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PSP Go: The CNET review

The CNET editors give their first hands-on impressions of the PSP Go--but the portable's real test will come on October 1, when Sony updates the online PlayStation Store.


On the surface, Sony's PSP Go doesn't really look like anything radically new for the PSP franchise. Yes, it's more compact than the three earlier generations of the portable gaming and multimedia handheld device. And yes, it features such additions as 16GB of internal storage, Bluetooth, slide-out controls, and a smaller, more pocketable overall design. But the real change here is the fact that the Go is the first dedicated handheld gaming system to go completely digital and move away from cartridges or optical discs.

So, now that the PSP Go is finally here, what's the grade? The answer, so far, is "I" for "incomplete." That's because Sony won't be unveiling the full range of the PSP's downloadable software offerings until October 1 (which is when the PSP Go officially hits store shelves). On that day, Sony is pledging to expand the PlayStation store to include more than 225 games, 2,300 movies, and 13,300 TV episodes for the PSP (they'll work on the Go and all older PSP models as well). The digital versions are critical to the Go, since it lacks a UMD drive. Additionally, the Store relaunch should be our first peek at PSP Minis, the "snackable" game downloads that are cheaper and aimed at more casual users (much like many of the games now available on the iPod Touch and iPhone).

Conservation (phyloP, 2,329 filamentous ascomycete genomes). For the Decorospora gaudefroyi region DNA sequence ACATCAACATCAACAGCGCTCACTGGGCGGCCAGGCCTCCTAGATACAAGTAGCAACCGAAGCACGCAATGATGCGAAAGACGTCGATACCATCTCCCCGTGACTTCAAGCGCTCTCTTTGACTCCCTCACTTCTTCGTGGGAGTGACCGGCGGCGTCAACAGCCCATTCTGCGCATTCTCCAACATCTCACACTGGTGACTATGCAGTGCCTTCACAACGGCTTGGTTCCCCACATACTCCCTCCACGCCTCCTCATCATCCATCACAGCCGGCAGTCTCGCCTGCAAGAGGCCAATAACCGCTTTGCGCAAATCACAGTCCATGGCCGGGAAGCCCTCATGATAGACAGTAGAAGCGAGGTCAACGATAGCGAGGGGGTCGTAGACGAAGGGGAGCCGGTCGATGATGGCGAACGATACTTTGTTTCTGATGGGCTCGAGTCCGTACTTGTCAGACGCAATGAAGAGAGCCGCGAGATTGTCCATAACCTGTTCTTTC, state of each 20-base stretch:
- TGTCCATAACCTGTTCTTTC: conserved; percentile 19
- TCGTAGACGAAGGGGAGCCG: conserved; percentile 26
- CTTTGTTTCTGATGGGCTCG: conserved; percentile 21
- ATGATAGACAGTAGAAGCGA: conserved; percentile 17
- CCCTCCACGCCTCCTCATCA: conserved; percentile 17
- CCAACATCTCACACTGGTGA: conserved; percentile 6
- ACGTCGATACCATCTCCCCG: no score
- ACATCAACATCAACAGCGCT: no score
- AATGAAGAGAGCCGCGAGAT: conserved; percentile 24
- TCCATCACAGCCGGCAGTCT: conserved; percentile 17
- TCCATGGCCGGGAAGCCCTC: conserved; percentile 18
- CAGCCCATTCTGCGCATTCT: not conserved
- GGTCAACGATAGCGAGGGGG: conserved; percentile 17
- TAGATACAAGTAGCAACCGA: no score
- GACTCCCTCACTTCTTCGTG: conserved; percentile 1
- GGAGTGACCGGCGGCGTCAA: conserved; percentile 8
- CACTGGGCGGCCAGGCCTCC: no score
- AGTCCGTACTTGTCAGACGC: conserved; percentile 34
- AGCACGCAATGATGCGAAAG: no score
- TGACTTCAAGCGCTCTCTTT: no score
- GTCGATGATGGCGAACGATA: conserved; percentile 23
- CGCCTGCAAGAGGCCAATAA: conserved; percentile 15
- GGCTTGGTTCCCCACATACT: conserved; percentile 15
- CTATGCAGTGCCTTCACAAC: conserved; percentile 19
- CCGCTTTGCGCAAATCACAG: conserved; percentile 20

Among the key games coming October 1 (according to Sony) are the new and highly anticipated PSP exclusives Gran Turismo and MotorStorm: Arctic Edge. Other notable PSP favorites include Monster Hunter: Freedom Unite, Tetris, Soulcaliber: Broken Destiny, PixelJunk Monsters Deluxe, Daxter, Tiger Woods PGA Tour 10, Madden NFL 10, Beaterator, God of War: Chains of Olympus, Star Wars: Battlefront II, Tom Clancy's Rainbow Six Vegas, and Fieldrunners.

In the meantime, though, we've spent about a week with the PSP Go hardware, so we can share our initial thoughts on how it compares to earlier PSPs--not to mention the DSi and the iPod Touch. Check out our initial impressions now, and then come back later this week for an update once we've gotten a chance to see the updated, PSP Go-friendly PlayStation Store.

Read the review of the PSP Go.